I am not of the generation usually associated with the emergent church, to use a term common these days. As I mentioned some weeks ago, I grew up in the Anglican church and still love its liturgy. I moved from there after marriage, to a group where I felt stifled for very many years. It had lots of Bible teaching which I valued, but it also had very many rules and regulations, basically unwritten, stemming from its interpretation of the Bible. The imagination was basically squashed. After all, who knew down what dangerous paths it might lead? We had no musical instruments at all and no enjoyment of other forms of art either. My husband, who was with the group since birth until about ten years ago is heavily marked by them. He regards my growing of any flowers as deeply suspicious. Are they a "useful" plant? He cannot understand my reply that their beauty nourishes my spirit. We moved out of this group just over ten years ago and that was a major undertaking. He became what I can only describe as heavily pentecostal, accepting much of the word/faith teaching gullibly.

The group we now attend is quite different. I enjoy the people there very much, although many other things frustrate me greatly at times. We seem to be an uneasy mix of both a more traditional form of church and yet I see some things which remind me more of a much more updated form of church. I read many of the blogs about the emergent church and find myself in sympathy with much of what they say. We still have a Sunday meeting which most feel is compulsory. I go because I want to meet with others likeminded, not because I feel I must. We do still have a time of "worship" although my comments as a teacher and and the comments of our leading musicians are beginning to break this down. Singing at the start of a meeting is not "worship" although it is part of it. The use of the arts is welcomed and there is a group of people skilled in art, movement, dance, music etc.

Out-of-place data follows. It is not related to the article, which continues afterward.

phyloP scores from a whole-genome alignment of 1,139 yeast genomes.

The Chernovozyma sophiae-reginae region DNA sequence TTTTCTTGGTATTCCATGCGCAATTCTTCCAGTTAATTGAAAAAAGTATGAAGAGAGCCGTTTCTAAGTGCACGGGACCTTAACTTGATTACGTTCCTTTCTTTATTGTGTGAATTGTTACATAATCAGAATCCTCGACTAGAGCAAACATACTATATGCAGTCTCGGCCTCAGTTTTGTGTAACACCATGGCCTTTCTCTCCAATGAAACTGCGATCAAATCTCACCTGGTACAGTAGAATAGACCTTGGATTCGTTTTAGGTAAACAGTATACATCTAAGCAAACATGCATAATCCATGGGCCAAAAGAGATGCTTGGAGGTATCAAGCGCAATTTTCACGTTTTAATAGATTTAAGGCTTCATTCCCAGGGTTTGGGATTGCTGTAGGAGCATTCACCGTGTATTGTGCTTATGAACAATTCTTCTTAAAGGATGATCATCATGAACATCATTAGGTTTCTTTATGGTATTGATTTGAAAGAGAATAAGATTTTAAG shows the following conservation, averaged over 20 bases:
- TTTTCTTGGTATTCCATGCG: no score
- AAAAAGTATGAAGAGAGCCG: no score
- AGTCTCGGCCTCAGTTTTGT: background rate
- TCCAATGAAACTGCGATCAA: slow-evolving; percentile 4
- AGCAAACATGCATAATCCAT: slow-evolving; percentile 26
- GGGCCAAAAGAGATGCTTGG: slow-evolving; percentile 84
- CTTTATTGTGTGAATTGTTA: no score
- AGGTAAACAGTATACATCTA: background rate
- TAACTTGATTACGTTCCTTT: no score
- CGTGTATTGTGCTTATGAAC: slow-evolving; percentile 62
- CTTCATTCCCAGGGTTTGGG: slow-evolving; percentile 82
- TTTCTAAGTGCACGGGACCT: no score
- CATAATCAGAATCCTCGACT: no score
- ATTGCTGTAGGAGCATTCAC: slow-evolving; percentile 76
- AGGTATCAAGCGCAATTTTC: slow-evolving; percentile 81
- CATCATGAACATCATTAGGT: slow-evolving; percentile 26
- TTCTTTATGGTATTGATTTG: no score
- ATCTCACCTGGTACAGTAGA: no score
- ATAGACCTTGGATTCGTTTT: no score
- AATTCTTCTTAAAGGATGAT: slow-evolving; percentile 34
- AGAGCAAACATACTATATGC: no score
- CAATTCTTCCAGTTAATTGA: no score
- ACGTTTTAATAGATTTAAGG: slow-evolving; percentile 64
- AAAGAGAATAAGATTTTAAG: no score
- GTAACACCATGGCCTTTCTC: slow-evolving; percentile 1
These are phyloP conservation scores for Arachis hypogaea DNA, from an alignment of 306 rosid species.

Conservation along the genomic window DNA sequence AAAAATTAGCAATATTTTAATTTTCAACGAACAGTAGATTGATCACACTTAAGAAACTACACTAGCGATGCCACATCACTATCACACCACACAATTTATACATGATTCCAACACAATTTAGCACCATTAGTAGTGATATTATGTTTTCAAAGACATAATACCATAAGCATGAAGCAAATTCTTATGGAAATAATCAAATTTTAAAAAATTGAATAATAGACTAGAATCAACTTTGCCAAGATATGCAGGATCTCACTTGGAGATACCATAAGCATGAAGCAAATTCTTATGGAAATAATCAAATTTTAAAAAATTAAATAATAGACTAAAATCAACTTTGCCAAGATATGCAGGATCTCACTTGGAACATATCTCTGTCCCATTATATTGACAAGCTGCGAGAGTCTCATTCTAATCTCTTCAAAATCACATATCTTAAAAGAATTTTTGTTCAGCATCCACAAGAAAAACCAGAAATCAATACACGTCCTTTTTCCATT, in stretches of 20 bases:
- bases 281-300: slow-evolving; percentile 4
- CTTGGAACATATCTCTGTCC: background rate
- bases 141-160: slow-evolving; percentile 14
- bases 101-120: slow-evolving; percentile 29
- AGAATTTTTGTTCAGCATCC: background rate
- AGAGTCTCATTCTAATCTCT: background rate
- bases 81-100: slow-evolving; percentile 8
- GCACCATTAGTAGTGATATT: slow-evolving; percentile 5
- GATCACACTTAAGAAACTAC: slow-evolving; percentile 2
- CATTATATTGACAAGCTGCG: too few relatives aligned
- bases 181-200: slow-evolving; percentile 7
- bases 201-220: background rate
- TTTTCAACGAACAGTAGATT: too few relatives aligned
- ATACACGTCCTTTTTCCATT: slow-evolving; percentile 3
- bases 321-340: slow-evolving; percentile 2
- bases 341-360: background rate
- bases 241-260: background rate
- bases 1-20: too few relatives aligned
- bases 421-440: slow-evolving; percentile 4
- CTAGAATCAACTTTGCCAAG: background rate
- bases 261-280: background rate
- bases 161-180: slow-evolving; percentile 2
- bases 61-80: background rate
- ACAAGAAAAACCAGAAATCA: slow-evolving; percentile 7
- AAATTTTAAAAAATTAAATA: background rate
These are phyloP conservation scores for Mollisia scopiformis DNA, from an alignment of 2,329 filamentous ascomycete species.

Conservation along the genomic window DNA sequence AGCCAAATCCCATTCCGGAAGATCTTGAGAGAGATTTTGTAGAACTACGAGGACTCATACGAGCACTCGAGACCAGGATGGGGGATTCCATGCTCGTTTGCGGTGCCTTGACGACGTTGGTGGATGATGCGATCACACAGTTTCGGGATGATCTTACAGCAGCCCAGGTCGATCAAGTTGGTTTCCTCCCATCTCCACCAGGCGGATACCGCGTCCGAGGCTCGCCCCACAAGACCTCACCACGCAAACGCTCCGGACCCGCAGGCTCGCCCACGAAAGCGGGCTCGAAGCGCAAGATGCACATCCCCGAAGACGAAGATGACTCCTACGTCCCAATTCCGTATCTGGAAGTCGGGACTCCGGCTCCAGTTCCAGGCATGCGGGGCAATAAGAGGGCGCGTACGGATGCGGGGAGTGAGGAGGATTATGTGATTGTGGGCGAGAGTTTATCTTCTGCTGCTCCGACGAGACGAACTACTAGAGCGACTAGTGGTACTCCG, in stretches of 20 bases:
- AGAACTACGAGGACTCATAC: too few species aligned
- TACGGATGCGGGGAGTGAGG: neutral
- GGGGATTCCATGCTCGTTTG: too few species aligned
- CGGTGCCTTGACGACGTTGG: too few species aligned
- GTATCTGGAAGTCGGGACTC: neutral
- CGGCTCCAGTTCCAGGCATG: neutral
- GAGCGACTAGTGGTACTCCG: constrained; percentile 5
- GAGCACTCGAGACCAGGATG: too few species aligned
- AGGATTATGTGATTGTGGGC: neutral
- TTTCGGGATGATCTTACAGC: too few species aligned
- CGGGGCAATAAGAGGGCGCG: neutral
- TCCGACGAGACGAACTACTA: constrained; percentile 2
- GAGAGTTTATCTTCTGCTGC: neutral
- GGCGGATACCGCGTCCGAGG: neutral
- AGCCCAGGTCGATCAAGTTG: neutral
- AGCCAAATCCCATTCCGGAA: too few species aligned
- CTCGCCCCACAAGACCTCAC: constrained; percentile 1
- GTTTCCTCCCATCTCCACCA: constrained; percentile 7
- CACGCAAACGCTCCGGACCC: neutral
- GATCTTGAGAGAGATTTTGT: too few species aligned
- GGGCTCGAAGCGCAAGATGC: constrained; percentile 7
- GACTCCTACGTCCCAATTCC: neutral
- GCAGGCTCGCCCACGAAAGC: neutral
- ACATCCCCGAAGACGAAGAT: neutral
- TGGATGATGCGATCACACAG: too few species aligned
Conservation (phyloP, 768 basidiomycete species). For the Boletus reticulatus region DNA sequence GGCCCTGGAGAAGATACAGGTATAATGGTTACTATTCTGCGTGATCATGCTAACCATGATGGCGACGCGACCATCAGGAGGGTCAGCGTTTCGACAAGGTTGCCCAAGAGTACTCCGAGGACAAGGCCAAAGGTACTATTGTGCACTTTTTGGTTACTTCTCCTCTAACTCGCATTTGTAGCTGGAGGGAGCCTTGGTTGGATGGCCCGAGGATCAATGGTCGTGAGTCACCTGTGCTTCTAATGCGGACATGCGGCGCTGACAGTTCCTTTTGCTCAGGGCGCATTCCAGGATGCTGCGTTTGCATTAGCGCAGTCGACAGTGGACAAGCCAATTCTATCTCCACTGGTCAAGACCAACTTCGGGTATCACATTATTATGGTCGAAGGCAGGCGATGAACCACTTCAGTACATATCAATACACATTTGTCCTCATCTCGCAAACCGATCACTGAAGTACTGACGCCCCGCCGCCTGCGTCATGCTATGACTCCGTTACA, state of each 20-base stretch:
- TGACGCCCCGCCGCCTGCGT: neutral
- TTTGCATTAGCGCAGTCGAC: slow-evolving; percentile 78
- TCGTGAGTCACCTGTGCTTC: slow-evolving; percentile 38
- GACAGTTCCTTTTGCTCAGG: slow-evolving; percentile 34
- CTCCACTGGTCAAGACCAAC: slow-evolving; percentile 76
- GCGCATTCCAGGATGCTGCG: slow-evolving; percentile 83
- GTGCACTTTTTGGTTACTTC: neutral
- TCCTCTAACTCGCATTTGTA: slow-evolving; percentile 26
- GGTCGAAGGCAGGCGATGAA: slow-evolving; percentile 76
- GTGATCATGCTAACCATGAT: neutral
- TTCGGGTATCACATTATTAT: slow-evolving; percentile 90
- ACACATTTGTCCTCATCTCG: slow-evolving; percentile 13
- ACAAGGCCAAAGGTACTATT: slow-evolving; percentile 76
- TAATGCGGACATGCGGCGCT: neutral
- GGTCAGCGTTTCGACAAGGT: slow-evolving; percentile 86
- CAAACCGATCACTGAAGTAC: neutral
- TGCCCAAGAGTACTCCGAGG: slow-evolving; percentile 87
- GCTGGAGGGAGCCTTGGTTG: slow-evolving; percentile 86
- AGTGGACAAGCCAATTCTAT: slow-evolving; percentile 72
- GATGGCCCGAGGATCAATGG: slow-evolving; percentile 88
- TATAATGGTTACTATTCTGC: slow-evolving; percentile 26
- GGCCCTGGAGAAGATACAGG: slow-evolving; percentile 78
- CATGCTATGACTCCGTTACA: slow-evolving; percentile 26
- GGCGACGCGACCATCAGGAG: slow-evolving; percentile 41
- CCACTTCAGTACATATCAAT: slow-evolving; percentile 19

It was interesting today to return from a meeting for a Christmas performance. The home group I attend is called the Arts cell. We have several artists, four dancers, including two guys, musicians and writers. We were asked to perform "something Christmassy." We already know that most expect us to do a performance, with perhaps a dance to accompany some music or Bible reading. We have taken an opposite view. We wanted to engage all attending so that they actually took part, rather than just observing. Each will be asked to choose a gift symbolising gold, frankincense or myrrh. There will be a gift symbolising each of these. Three rooms have been set up with appropriate quiet music and there will be a time of contemplation with some verses and words by Charles Wesley on individual sheets. In an attempt to break out of the Christmas mould and to present the amazing truth of the incarnation, we have made a TARDIS from Dr Who. There is a sound clip where the doctor tells the police sergeant that "it is bigger on the inside than the outside." We also have a CS Lewis quote from The Last Battle along the same lines. A bookmark with a TARDIS and the quotes will be given to everyone.

Now some have blundered in on us as we carried out our preparations. "OOOH, is Dr Who a Christian? I never knew that. Now I might watch it!" has been the response. "Why don't you use a proper Bible verse?